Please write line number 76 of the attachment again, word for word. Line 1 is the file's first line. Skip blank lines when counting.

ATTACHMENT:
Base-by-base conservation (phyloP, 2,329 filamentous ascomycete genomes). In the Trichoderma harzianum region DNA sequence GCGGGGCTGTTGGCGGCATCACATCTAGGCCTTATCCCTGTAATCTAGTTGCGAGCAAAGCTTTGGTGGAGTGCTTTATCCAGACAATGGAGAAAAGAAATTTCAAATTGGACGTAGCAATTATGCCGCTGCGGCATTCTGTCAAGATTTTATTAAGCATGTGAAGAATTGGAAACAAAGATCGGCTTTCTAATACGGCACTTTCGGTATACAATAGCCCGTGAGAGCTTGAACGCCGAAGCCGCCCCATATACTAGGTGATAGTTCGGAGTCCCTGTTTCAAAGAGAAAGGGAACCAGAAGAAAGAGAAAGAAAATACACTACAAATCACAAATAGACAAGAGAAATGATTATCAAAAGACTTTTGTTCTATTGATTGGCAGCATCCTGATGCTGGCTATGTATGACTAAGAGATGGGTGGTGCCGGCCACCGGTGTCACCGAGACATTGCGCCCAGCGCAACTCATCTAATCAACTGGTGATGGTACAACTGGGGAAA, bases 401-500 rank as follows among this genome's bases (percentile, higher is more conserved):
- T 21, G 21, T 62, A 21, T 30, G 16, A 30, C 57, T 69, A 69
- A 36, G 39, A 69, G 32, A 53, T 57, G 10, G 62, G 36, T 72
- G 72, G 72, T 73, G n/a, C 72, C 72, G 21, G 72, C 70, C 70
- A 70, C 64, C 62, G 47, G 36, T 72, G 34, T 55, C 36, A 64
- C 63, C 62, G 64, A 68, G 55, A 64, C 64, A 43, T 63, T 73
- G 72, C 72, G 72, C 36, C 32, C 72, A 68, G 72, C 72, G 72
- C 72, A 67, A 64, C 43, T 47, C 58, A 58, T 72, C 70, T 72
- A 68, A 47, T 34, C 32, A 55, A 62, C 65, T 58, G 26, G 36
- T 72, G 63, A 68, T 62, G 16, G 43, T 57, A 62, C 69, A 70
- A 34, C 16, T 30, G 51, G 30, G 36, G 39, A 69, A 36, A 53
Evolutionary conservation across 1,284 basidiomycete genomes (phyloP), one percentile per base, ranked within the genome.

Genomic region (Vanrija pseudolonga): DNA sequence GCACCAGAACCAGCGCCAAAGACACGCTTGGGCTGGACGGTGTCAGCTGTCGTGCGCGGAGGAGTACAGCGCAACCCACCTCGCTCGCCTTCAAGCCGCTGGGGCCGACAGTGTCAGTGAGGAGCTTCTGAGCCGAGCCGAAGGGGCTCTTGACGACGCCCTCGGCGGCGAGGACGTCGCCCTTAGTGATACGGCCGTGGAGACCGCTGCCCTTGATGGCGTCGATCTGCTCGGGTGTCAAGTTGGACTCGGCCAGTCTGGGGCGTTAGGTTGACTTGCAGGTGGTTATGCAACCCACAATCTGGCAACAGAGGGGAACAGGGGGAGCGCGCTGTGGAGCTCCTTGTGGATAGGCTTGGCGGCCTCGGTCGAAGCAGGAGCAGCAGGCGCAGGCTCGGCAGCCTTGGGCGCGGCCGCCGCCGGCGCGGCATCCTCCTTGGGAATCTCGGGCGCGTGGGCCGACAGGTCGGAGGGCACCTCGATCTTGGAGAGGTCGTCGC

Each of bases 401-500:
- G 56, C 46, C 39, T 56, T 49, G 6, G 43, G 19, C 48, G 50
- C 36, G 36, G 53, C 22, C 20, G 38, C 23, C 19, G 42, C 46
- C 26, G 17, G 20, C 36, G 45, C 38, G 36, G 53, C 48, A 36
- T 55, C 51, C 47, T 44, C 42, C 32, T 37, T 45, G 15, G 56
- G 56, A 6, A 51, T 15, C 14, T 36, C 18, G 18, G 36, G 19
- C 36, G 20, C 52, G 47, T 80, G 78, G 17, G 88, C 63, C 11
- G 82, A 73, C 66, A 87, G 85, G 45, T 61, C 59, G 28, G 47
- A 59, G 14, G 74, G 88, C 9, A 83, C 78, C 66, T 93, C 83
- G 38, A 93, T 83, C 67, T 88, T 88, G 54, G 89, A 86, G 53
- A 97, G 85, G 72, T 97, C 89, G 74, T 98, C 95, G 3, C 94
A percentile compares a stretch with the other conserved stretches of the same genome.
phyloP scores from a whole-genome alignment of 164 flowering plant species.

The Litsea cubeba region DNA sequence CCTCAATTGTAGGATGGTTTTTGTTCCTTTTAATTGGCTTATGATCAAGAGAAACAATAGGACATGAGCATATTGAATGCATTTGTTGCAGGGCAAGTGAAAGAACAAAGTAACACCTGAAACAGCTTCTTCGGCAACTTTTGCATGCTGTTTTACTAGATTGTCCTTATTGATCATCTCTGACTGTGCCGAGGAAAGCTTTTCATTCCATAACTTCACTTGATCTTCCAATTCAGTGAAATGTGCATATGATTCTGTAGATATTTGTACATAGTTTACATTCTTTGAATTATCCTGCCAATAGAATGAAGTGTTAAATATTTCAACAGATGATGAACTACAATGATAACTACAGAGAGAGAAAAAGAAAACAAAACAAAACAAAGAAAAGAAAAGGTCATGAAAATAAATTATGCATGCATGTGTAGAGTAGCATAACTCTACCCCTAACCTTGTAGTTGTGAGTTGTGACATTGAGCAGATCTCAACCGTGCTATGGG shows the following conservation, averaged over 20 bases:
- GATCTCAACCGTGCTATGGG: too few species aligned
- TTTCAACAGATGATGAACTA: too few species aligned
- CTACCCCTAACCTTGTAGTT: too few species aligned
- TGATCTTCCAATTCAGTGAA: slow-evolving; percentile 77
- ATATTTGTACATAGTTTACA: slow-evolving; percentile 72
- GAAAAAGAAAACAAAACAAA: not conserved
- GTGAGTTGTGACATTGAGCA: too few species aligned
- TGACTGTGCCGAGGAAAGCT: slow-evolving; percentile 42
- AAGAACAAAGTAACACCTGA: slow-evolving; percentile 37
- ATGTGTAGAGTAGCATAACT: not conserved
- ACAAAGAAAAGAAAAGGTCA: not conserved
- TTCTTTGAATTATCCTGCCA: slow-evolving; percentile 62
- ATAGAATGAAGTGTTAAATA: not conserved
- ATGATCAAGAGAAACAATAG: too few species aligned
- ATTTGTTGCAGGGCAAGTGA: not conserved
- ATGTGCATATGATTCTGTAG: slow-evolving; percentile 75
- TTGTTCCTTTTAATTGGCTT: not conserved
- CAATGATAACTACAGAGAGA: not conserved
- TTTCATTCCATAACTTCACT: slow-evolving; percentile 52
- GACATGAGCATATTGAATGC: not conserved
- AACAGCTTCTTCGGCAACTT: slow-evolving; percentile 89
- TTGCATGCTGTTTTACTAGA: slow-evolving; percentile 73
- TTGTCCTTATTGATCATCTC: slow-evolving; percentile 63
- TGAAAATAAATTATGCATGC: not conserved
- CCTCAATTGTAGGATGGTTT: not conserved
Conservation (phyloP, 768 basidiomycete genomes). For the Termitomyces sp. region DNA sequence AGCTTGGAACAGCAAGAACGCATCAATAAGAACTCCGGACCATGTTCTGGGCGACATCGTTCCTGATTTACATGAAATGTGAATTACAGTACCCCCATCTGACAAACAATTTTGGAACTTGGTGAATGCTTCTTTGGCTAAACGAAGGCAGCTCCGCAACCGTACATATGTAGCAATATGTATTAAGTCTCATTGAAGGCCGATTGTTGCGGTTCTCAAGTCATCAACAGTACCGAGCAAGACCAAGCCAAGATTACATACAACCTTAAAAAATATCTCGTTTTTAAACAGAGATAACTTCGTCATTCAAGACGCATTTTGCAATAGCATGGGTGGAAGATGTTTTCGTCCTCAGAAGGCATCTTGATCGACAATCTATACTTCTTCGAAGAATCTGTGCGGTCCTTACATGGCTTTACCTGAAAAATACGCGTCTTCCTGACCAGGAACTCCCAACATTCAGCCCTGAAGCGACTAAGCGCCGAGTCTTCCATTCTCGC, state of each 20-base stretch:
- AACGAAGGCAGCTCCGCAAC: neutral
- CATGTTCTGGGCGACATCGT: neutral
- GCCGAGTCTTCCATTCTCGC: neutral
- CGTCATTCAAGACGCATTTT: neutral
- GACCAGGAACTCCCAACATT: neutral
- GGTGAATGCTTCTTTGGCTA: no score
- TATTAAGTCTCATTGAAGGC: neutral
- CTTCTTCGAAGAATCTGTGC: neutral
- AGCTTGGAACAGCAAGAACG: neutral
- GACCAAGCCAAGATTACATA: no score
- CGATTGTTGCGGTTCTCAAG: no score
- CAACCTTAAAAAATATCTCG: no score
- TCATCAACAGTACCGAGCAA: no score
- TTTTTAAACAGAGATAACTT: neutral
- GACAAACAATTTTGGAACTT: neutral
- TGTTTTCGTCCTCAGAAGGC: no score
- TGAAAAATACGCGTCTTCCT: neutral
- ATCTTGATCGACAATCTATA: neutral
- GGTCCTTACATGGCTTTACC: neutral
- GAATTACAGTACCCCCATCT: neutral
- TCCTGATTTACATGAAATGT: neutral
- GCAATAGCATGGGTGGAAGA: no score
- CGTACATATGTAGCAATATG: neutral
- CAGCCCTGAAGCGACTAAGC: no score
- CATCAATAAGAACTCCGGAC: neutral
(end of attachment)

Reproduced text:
- CGTACATATGTAGCAATATG: neutral